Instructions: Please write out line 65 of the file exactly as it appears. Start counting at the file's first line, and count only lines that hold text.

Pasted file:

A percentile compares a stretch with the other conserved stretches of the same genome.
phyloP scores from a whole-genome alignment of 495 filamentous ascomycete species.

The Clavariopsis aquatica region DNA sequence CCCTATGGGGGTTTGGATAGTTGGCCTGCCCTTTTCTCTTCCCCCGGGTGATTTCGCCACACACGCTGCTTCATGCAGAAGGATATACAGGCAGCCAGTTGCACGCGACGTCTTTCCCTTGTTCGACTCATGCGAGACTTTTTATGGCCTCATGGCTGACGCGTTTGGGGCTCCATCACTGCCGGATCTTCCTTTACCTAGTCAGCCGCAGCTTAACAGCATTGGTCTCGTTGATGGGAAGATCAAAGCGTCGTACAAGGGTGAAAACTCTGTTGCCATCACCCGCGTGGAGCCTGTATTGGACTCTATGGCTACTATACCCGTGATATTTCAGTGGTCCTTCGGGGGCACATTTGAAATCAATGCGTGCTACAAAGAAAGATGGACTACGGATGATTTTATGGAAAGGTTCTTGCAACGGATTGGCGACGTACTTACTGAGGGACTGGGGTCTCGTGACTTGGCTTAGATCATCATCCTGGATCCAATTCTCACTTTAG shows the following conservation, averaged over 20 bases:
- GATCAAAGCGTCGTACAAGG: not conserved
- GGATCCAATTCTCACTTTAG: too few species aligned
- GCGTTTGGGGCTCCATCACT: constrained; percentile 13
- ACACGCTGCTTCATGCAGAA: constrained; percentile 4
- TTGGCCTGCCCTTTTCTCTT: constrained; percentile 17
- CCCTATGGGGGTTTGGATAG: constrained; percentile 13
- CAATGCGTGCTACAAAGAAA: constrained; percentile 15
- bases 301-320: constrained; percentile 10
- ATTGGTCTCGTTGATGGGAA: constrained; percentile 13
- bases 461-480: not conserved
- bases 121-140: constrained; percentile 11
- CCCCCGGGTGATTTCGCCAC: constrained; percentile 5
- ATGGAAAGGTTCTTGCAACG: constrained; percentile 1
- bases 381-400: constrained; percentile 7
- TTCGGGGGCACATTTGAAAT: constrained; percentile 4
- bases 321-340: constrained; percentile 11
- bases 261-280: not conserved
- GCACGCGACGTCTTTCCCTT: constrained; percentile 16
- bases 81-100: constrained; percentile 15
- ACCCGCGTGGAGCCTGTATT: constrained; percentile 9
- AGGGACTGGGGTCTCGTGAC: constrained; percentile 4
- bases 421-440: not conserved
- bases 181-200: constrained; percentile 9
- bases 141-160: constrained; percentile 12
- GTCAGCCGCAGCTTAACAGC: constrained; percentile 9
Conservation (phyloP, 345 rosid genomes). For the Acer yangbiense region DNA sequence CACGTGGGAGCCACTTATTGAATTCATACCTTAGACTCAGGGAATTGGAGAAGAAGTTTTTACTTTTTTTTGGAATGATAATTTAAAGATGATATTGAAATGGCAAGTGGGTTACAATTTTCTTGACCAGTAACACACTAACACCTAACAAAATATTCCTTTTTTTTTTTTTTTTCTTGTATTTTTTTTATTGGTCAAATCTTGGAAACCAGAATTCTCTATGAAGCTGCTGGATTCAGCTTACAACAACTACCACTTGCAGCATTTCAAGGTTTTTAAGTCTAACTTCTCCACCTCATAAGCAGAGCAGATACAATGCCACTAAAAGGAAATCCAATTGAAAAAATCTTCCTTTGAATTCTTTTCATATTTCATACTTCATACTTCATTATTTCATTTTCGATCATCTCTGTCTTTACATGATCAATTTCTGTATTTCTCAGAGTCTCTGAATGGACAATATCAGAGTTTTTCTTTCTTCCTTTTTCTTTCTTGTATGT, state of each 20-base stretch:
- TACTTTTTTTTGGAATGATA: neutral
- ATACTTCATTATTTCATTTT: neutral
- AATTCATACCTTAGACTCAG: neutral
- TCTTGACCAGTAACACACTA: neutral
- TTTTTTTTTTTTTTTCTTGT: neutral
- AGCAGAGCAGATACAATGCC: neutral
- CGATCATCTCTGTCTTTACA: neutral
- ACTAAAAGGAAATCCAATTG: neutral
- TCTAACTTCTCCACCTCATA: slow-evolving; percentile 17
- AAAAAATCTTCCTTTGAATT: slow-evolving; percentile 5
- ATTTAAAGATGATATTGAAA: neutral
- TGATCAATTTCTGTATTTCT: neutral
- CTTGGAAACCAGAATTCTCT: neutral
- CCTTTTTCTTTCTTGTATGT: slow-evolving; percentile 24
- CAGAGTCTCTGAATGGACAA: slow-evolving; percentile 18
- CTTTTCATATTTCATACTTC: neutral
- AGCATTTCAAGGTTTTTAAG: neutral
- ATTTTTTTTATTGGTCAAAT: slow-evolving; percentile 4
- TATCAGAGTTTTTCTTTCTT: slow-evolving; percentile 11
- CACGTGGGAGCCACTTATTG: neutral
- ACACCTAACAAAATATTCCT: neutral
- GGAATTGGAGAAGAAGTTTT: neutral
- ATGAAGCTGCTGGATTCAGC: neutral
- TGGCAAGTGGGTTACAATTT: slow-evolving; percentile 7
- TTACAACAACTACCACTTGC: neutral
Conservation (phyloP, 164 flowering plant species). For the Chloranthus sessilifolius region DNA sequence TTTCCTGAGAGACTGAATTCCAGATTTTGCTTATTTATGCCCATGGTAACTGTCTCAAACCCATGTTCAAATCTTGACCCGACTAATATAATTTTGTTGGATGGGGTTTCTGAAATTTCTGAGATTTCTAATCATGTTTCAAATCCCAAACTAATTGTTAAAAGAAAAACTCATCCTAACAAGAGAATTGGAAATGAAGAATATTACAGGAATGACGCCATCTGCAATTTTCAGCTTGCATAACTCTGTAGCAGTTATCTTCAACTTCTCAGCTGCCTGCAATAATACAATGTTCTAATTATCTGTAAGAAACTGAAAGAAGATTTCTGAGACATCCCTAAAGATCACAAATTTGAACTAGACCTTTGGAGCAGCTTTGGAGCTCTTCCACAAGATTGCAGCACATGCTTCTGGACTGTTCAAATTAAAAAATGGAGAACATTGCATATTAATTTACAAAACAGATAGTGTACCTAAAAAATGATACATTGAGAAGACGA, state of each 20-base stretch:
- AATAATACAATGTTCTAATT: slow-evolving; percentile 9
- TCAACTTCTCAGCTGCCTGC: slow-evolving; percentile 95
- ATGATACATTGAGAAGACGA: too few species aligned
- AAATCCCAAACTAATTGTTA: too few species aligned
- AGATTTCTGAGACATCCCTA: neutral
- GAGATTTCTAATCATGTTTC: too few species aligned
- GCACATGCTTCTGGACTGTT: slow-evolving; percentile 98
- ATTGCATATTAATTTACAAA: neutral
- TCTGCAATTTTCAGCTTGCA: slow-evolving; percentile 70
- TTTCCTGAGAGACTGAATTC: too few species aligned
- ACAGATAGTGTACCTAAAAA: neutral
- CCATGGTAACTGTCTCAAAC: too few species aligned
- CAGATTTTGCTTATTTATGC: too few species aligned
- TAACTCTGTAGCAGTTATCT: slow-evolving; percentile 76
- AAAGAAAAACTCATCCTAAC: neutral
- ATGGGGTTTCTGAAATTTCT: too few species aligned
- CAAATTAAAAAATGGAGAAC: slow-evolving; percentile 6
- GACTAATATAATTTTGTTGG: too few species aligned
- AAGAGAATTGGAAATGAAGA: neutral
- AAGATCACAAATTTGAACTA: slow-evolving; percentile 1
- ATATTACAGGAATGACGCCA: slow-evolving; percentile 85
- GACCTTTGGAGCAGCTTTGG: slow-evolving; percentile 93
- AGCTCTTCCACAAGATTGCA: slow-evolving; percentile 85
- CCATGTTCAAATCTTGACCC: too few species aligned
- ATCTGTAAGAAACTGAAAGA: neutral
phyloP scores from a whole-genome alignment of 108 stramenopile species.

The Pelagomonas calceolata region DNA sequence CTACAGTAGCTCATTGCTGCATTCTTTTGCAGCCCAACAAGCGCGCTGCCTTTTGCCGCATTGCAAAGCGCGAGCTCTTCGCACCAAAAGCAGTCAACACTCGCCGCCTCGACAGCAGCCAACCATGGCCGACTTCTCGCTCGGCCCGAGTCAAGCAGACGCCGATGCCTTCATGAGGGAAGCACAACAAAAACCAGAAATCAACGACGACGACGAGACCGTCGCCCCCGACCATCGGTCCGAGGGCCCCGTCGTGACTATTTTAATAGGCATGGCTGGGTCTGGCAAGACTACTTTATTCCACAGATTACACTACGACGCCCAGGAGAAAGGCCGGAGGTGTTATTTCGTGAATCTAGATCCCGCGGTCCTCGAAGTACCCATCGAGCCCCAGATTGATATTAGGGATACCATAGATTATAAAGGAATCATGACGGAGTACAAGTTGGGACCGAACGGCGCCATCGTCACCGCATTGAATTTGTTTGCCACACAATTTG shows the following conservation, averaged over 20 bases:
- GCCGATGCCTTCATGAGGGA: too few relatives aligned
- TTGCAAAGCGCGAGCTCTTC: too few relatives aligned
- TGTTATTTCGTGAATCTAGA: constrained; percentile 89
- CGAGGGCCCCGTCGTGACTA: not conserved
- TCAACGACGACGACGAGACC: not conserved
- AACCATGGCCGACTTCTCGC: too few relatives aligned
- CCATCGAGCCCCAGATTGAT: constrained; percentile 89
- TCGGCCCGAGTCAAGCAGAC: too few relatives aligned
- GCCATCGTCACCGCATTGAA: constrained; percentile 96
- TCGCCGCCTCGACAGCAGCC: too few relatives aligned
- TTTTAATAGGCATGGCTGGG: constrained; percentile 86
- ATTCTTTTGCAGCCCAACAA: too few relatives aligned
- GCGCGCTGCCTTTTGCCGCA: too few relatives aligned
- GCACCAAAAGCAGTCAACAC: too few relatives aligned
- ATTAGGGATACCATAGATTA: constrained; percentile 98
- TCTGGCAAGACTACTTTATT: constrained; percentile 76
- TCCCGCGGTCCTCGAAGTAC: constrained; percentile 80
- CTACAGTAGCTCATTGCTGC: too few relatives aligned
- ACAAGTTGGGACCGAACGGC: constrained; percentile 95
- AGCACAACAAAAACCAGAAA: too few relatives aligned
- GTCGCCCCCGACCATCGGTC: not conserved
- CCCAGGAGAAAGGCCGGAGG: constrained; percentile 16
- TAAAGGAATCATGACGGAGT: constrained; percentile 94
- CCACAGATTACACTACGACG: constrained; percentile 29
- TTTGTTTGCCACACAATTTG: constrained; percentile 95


- TTTCCTGAGAGACTGAATTC: too few species aligned